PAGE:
It doesn’t offer location tracking or control of mobile data by default but can be upgraded to this feature for £4.99 per month for up to 10 devices. It could also do with more detailed reporting, for instance, we’d like to see a list of YouTube videos watched, as Boomerang offers.

For a super simple way to control all the devices in your household there really isn’t much to compete with Circle.

  • Simplicity: 5/5 No app to install on devices, just one simple setup for everything.
  • Coverage: 5/5 PC, Mac, Apple TV, Smart TVs, Android, and iOS.
  • Control: 3/5 Can limit any app via internet time with limits for specific activities like Fortnite or Roblox across all systems. But it doesn’t limit time on apps without internet. Doesn’t limit texting or mobile data unless you pay extra.
  • Value: 3/5 £99 one-off fee no device limit, but extra cost to manage mobile data.
  • Score: 16/20
See app

Monqi Phone

Monqi is an all-in-one solution. It’s a smartphone or tablet that has controls built into the handset. Parents download a control app for their own smartphone and can set time limits, track location, limit apps and browse activity reports on the Monqi device remotely. This offers a good level of control, not just at the internet access level, but down to specific app usage time.

At £149 it’s not cheap, but that price includes the device as well. Some have found that the battery life is not good on the hardware, which is an issue. It also doesn’t stop children accessing the internet and apps on other devices, like consoles, smart TV’s or computers.

  • Simplicity: 5/5 Devices come ready set-up.
  • Coverage: 1/5 Android.
  • Control: 5/5 Can specify apps and internet limits as well as calls, texts, and locations.
  • Value: 4/5 £149 one-off fee and no subscription.
  • Score: 15/20

See app

Boomerang

Once installed, Boomerang lets you control access to the internet and apps in a detailed fashion. You can set bedtimes and off times, and specify certain apps to be available longer than others. It provides excellent YouTube and Search history results. Safe browsing of the internet, as well as other filters, are provided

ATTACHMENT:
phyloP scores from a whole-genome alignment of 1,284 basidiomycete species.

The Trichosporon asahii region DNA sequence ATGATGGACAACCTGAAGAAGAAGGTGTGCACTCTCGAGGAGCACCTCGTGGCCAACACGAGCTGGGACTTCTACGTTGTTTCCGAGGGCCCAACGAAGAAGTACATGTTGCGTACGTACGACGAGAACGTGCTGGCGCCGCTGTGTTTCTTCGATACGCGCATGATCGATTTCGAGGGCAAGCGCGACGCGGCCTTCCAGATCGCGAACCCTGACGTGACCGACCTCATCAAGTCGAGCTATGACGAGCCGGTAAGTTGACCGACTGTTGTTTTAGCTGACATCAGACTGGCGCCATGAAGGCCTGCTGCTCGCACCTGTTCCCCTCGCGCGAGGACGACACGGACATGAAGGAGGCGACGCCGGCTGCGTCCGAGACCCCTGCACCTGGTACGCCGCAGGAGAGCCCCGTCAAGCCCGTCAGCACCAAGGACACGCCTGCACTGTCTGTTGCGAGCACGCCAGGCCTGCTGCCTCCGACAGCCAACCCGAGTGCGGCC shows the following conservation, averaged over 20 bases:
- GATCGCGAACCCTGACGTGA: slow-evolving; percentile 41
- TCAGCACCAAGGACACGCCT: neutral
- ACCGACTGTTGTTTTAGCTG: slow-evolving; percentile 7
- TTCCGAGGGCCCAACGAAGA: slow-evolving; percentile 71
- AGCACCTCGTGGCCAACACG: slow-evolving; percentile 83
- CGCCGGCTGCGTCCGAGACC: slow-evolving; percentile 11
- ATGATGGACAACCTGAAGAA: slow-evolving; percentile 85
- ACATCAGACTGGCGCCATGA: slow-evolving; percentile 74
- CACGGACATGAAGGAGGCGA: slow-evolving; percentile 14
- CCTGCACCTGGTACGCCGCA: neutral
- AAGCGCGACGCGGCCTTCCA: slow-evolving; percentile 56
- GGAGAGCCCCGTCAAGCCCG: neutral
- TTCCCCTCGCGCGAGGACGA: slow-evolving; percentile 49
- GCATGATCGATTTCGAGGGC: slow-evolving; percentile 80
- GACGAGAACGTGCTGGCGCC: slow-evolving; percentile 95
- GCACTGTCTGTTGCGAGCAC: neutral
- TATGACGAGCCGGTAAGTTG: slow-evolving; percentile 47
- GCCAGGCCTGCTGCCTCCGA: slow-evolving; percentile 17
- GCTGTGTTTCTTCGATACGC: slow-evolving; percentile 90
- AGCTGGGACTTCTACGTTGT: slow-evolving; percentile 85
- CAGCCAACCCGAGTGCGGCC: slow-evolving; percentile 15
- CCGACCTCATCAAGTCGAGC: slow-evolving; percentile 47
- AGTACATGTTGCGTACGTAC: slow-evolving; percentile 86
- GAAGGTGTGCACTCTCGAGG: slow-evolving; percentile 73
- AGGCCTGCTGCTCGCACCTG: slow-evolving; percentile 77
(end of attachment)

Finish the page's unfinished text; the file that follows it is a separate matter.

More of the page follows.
It also logs text messages and calls to and from the phone. As with other apps, it includes location tracking with updates on your child’s whereabouts via their mobile device.

It only works on iOS and Android devices so won’t limit internet or game time on consoles, smart TVs or computers.

  • Simplicity: 4/5 Simple app to install on devices, that is easy to set up than similar solutions.
  • Coverage: 2/5 Android and iOS.
  • Control: 5/5 Can limit apps and internet time as well as texts, calls, and location.
  • Value: 4/5 $30.99 (£23.50) a year for 10 devices.
  • Score: 15/20
See app

Qustodio

Qustodio works by installing software on each of your devices, on Windows, Mac OS X, Android, iOS, Kindle, and Nook. It pulls the data in easy to read dashboards and lets you set limits. It includes the ability to location track your child and set geographical limits. You can also block specific apps from a limit list (that does include Fortnite but not Roblox).

One weak spot is that It doesn’t cover games consoles so children can use those devices to be out of the loop and get extra playtime.

  • Simplicity: 2/5 Need to install the app on each device and some parents find this problematic.
  • Coverage: 4/5 Windows, Mac OS X, Android, iOS, Kindle, and Nook.
  • Control: 5/5 Can specify apps and internet limits as well as calls, texts, and locations.
  • Value: 3/5 £64.95 a year for 10 devices
  • Score: 14/20
See app

OurPact

OurPact will, like similar services, track calls, and texts and monitor a range of online activities. It’s particularly good at scheduling access to specific apps based on time of day. This not only pauses the internet but limits access to a specific application or game on the child’s device. It works for iOS and Android devices.

Although it costs $1.99 per month for up to 10 devices, to access all features you need the $6.99 option. There is some setup to do to get app blocking working on iOS devices. It doesn’t block or manage games consoles, computers or smart TV’s so parents will need to set up controls separately on those devices.

  • Simplicity: 2/5 Need to set up on each device which is relatively complex, particularly on Premium setup.
  • Coverage: 2/5 Android, iOS.
  • Control: 5/5 Can specify apps and internet limits as well as calls, texts, and locations.
  • Value: 3/5 $83.88 (£63.60) a year for 20 devices
  • Score: 12/20
See app

Google Family Link

The free Android-only app allows parents to control children’s Android devices through their iPhone or Android phone setting time limits, managing apps children can use by approving or blocking then and setting device bedtime. Parents are also able to remotely lock down the device when its time to play, study or sleep.